In some ways, Dublin is also like a city just beginning to wake up from a Rip van Winkle sleep. Although Joyce might be dismayed by the changes of the last decade made in the name of progress, he would undoubtedly be heartened by the signs that the city seems finally to be coming of age and beginning to appreciate itself. Georgian mansions that had become tenements are being restored, their rococo beauty uncovered behind years of grime and neglect. Zoning laws now set strict height limitations. There's even one new office building on Leeson Street near the canal that has a lovely Georgian-style facade. What had been known in Joyce's day as the worst slums in Europe have been replaced with decent public housing.
The challenge to the visitor is to look beneath the outer box of modernity to find the Dublin that is past and present in one, part Joycean, part Georgian, part Celtic, Viking and Norman, and cosmopolitan European on top of it all.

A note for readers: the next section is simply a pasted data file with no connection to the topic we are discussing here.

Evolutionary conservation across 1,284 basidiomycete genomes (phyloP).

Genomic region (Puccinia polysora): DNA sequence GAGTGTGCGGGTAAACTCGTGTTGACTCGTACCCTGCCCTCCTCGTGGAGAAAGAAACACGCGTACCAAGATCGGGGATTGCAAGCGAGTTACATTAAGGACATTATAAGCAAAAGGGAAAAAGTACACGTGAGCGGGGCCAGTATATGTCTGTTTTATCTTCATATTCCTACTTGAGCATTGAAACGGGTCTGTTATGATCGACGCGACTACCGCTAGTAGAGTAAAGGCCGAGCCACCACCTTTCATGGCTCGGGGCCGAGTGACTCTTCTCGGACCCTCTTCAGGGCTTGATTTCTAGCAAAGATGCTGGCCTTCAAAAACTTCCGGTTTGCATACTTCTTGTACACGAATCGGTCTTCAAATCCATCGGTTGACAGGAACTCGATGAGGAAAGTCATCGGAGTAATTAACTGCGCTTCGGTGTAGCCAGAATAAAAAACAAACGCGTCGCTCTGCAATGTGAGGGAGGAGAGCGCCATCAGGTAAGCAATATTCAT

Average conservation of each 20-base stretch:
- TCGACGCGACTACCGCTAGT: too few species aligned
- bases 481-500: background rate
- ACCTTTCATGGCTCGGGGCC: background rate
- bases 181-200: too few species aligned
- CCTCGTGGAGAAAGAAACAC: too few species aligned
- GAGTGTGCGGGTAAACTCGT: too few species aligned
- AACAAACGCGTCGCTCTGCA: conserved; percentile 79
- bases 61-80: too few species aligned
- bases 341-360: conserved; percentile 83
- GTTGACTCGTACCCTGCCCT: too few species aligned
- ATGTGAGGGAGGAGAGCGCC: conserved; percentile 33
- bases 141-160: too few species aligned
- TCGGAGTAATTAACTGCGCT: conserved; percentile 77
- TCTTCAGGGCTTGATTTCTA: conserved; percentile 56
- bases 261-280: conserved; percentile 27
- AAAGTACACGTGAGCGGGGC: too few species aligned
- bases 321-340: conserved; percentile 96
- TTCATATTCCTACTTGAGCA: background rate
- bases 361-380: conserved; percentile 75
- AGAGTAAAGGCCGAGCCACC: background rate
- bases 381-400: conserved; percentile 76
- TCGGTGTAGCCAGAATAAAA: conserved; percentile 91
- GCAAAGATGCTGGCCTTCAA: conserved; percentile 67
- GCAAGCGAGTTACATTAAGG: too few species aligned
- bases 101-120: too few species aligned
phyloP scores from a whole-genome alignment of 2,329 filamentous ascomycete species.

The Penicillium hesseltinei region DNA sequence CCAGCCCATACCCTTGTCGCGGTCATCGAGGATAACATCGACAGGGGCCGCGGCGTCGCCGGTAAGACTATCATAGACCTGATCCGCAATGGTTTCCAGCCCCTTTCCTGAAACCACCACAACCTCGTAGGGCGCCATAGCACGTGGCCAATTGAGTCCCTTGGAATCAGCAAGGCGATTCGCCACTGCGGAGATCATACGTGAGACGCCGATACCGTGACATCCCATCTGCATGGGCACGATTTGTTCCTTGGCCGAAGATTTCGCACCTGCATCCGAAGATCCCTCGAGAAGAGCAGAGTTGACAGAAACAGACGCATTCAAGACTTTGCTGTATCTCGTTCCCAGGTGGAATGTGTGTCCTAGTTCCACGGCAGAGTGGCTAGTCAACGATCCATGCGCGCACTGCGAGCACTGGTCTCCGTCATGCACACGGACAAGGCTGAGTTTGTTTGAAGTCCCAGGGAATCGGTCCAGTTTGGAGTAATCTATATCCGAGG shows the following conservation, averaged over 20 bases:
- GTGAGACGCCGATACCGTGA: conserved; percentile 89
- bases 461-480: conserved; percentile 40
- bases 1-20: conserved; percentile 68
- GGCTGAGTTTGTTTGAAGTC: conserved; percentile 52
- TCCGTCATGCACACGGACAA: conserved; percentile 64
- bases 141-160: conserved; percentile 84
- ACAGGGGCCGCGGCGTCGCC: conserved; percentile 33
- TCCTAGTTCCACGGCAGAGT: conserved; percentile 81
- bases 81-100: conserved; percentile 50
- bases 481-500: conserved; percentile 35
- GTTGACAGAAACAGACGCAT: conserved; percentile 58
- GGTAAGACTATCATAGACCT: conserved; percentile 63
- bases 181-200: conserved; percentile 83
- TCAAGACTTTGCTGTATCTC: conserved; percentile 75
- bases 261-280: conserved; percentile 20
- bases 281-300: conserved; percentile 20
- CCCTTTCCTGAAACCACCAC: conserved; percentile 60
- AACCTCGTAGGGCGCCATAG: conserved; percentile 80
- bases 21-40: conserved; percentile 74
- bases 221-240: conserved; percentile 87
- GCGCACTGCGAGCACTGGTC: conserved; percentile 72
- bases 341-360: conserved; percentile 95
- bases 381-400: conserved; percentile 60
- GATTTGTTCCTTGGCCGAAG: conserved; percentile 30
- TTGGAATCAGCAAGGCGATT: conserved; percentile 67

The Irish capital is often an ''if this is Thursday, this must be Dublin'' kind of city, a one-day stopover on the itinerary. It's where the tour ends, or a since-we're-going-all-the-way-to-England-let's-see-Ireland-too destination. So you, too, might find yourself standing somewhere by a newsstand with a recently purchased map that means little to you. The street patterns remind you of a Pac-Man game, except the lines aren't so straight, and you're beginning to understand why the Irish have always felt so at home in Boston.
If you are a Joycean scholar, you might know enough about the city to keep you happily poking around for days. If not, you might end up like me, circling the city three times before realizing you've been lost in the same place already.
Actually, the half-day bus tour (from Central Station on Store St.) is not a bad way to get started, as long as you bring a map along so you can keep your bearings. Then, find the Tourist Board office on O'Connell Street and pick up a copy of their walking tour. The tour supposedly takes about three hours, but you would want to plan much more time for stopping in shops or museums, or just plain people-watching. This is a special treat here, because even though Dublin is the capital and largest city in Ireland, I found the people here as friendly and welcoming as any in the rest of the country.